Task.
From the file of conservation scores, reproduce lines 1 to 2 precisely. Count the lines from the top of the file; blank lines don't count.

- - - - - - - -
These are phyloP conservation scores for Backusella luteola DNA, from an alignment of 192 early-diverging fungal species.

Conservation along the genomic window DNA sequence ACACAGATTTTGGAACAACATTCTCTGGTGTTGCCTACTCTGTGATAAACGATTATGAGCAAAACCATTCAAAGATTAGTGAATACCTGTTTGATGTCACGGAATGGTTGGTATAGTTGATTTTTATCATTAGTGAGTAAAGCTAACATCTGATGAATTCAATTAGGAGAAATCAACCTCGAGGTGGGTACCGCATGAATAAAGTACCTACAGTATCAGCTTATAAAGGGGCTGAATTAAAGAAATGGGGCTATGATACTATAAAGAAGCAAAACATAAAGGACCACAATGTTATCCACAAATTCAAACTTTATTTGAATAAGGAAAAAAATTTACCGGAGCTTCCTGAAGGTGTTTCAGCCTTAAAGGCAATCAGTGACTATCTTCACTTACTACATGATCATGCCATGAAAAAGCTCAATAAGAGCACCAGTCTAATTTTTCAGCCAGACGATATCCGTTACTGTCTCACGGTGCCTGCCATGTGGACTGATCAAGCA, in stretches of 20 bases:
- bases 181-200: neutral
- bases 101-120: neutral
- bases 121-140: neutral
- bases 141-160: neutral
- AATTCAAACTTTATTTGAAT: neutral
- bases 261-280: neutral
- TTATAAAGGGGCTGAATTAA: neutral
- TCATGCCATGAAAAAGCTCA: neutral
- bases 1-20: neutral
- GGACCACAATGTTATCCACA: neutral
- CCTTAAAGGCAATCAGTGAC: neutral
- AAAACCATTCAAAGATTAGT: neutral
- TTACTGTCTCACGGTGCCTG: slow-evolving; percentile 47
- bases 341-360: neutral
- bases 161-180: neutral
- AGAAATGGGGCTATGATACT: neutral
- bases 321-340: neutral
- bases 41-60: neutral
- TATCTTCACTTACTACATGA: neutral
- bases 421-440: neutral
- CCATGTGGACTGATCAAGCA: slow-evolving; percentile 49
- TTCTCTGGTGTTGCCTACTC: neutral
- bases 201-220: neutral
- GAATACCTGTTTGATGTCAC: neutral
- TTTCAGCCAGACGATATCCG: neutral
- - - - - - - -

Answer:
These are phyloP conservation scores for Backusella luteola DNA, from an alignment of 192 early-diverging fungal species.

Conservation along the genomic window DNA sequence ACACAGATTTTGGAACAACATTCTCTGGTGTTGCCTACTCTGTGATAAACGATTATGAGCAAAACCATTCAAAGATTAGTGAATACCTGTTTGATGTCACGGAATGGTTGGTATAGTTGATTTTTATCATTAGTGAGTAAAGCTAACATCTGATGAATTCAATTAGGAGAAATCAACCTCGAGGTGGGTACCGCATGAATAAAGTACCTACAGTATCAGCTTATAAAGGGGCTGAATTAAAGAAATGGGGCTATGATACTATAAAGAAGCAAAACATAAAGGACCACAATGTTATCCACAAATTCAAACTTTATTTGAATAAGGAAAAAAATTTACCGGAGCTTCCTGAAGGTGTTTCAGCCTTAAAGGCAATCAGTGACTATCTTCACTTACTACATGATCATGCCATGAAAAAGCTCAATAAGAGCACCAGTCTAATTTTTCAGCCAGACGATATCCGTTACTGTCTCACGGTGCCTGCCATGTGGACTGATCAAGCA, in stretches of 20 bases: